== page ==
This is a bit of a departure from my typical post, so bear with me. Since the majority of my readers are women (thank you ladies, you are lovely) and Asian Pacific fetishists, this post may not be very interesting to most of you.
I want to introduce you to a band I’ve discovered; not necessarily because I think you’ll like their music, but because I think they deserve the recognition.
Real quick; name your two least favorite genres of music.
If you said rap and blue grass, congratulations; you’re white and you have all your teeth.
Now, let’s consider mixing these two genres together. One is bad, the other worse. What could go wrong?
For full disclosure, I’m not a fan of rap music. My appreciation for rap started and ended with Eazy-E’s “Still Talkin’ Shit” in the late 80’s. I couldn’t even bring myself to like Will Smith.
And I’m not going to defend my dislike of rap music by trying to convince you that I have black friends, because I don’t. Seriously. No black friends. It’s a supply and demand issue. I live in the rural mid-west. There isn’t a black person within a 20 miles.
I grew up on 80’s country music so I am a bit predisposed to the blue grass, but not enough to spend money on it.
Okay, now that I’ve demonstrated that I am “Certified White”, you’ve got to meet this band. Introducing Gangstagrass.
These guys are amazing. They mix legitimate gangsta rap music with good ol’ fashion banjo, fiddle and steel guitar. Here is the bio from their “about” page:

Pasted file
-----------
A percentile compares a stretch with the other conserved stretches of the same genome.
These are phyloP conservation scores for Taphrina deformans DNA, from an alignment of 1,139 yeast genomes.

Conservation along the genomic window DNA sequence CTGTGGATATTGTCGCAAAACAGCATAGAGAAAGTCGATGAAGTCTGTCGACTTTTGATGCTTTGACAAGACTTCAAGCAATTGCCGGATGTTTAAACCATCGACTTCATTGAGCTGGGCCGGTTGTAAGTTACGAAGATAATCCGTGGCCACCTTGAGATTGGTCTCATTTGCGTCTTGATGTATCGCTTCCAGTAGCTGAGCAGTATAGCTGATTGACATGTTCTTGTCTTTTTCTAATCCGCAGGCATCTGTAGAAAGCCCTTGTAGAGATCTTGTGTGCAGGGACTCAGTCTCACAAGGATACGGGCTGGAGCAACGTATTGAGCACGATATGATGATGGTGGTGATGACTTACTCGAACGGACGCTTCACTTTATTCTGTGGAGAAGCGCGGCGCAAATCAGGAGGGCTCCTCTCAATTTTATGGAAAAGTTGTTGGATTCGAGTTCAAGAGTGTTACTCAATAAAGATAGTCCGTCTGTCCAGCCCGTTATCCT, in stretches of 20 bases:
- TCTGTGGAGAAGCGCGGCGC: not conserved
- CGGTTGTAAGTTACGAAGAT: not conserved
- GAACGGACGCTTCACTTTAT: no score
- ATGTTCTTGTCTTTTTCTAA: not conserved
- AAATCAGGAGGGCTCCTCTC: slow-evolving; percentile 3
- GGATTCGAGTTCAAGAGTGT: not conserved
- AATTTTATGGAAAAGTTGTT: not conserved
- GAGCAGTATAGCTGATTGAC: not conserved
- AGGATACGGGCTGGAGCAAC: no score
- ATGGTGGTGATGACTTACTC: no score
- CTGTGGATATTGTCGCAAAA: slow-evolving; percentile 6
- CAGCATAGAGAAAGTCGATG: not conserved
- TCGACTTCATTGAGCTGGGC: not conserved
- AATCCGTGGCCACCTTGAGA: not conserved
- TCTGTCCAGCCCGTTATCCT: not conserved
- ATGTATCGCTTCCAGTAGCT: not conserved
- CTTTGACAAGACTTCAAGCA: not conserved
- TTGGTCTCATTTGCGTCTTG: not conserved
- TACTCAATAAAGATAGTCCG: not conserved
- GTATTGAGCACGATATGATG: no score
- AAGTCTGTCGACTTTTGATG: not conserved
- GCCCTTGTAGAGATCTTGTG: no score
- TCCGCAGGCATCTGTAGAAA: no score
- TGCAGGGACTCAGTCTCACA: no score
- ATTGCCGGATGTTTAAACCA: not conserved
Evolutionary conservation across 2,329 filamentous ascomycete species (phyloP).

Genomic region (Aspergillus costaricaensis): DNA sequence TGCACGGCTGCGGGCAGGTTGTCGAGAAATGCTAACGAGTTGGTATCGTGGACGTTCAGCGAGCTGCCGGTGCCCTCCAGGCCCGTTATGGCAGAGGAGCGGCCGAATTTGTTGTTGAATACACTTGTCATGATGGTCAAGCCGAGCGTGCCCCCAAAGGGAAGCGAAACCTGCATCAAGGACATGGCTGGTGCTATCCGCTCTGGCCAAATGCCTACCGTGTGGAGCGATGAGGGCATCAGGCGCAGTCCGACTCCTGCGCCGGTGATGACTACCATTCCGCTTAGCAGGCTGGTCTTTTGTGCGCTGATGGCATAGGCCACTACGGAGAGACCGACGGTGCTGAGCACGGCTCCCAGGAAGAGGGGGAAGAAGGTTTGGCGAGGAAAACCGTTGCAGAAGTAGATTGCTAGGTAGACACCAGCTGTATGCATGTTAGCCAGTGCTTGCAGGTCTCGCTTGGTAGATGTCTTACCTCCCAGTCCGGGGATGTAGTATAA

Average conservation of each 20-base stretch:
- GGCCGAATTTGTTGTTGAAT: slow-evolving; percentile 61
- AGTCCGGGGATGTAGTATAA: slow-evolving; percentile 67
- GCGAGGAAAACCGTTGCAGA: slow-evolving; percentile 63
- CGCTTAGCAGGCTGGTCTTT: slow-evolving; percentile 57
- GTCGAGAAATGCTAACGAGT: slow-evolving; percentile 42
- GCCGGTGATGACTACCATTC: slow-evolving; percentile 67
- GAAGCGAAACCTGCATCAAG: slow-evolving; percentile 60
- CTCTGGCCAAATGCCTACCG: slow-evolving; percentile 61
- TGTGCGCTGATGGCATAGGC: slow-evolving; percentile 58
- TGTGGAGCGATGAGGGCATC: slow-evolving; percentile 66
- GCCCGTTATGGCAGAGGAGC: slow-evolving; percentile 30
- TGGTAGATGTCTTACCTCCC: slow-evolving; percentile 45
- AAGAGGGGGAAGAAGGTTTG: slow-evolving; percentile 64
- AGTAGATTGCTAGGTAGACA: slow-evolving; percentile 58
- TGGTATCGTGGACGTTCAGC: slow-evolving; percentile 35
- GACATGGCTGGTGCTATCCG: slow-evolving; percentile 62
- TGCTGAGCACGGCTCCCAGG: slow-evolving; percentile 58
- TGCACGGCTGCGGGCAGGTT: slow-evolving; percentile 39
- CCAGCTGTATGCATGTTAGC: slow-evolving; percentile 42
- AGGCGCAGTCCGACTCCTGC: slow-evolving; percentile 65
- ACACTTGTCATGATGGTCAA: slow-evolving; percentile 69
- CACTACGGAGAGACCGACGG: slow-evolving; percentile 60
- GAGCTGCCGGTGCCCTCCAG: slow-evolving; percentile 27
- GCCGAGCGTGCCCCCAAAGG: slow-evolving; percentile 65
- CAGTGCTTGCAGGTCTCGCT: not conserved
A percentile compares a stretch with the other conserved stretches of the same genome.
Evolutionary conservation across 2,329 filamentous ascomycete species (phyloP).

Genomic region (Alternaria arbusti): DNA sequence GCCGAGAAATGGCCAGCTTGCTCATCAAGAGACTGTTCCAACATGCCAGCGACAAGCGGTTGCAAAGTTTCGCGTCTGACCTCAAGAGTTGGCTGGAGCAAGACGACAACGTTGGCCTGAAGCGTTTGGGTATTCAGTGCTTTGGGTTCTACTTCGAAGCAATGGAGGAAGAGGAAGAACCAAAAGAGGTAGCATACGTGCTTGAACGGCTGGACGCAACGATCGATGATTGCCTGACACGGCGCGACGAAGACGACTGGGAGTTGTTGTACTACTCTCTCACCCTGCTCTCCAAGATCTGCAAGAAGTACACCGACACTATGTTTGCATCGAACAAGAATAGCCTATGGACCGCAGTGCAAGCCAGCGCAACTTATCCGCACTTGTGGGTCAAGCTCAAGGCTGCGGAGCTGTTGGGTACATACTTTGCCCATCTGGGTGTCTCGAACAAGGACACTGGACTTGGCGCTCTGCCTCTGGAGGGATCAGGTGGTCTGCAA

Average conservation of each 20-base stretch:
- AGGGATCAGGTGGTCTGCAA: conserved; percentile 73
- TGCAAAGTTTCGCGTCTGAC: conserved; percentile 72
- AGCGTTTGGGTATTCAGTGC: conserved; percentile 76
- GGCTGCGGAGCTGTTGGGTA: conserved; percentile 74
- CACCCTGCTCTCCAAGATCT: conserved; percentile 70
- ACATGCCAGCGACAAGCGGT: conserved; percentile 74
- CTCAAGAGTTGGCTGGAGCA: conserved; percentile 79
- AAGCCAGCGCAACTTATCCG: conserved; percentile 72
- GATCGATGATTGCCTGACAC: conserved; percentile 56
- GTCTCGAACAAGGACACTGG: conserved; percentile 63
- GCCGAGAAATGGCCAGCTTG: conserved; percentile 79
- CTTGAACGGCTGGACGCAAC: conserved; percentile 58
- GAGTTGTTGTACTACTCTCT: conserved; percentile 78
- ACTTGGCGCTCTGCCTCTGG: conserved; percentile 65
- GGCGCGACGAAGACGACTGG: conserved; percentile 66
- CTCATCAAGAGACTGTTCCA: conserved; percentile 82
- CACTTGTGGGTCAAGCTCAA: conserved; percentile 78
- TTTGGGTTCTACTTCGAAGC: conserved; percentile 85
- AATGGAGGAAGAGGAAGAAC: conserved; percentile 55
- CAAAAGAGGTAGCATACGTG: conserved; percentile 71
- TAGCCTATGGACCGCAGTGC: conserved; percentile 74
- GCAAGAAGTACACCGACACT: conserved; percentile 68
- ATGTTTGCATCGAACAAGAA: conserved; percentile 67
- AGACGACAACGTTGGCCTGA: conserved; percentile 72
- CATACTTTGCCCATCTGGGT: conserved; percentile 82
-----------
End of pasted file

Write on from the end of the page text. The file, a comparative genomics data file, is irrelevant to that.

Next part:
“Blending bluegrass and hip-hop seems like an unlikely recipe for success, but don’t tell that to Rench, the mastermind behind the highly successful rap’n’grass project Gangstagrass. When he was going to grade school, recess was a time of breakdancing on cardboard to RUN-DMC. But at home, the records on the stereo were Willie Nelson and Johnny Cash.
While the future is unwritten, it’s certain that Gangstagrass will go down in history as the pioneer of a sound that brought country and hip hop together and helped desegregate America’s music charts. “Right now, people treat rural and urban American music like they are matter and anti-matter,” Rench concludes. “I’m hoping a good dose of Gangstagrass will get people past the blue-state/red-state thing and make them comfortable with purple. I want to provide the soundtrack for a wave of cultural miscegenation that will let us all party together at last.”
The group produced the theme song for the tv show, Justified, (season 7 premieres Tuesday the 7th by the way) which is how I discovered them. The song would cue up and it just made my mouth water. What kind of sorcery is this? Rap music with a banjo in the background?
It sounded like this:
I had to hunt them down, which led me to their website where you can hear the songs on their latest album. It may not be your thing, but I challenge you to at least check it out.
So here’s to you Gangstagrass. There is nothing more Big Dick than creating your own genre of music. You guys are awesome.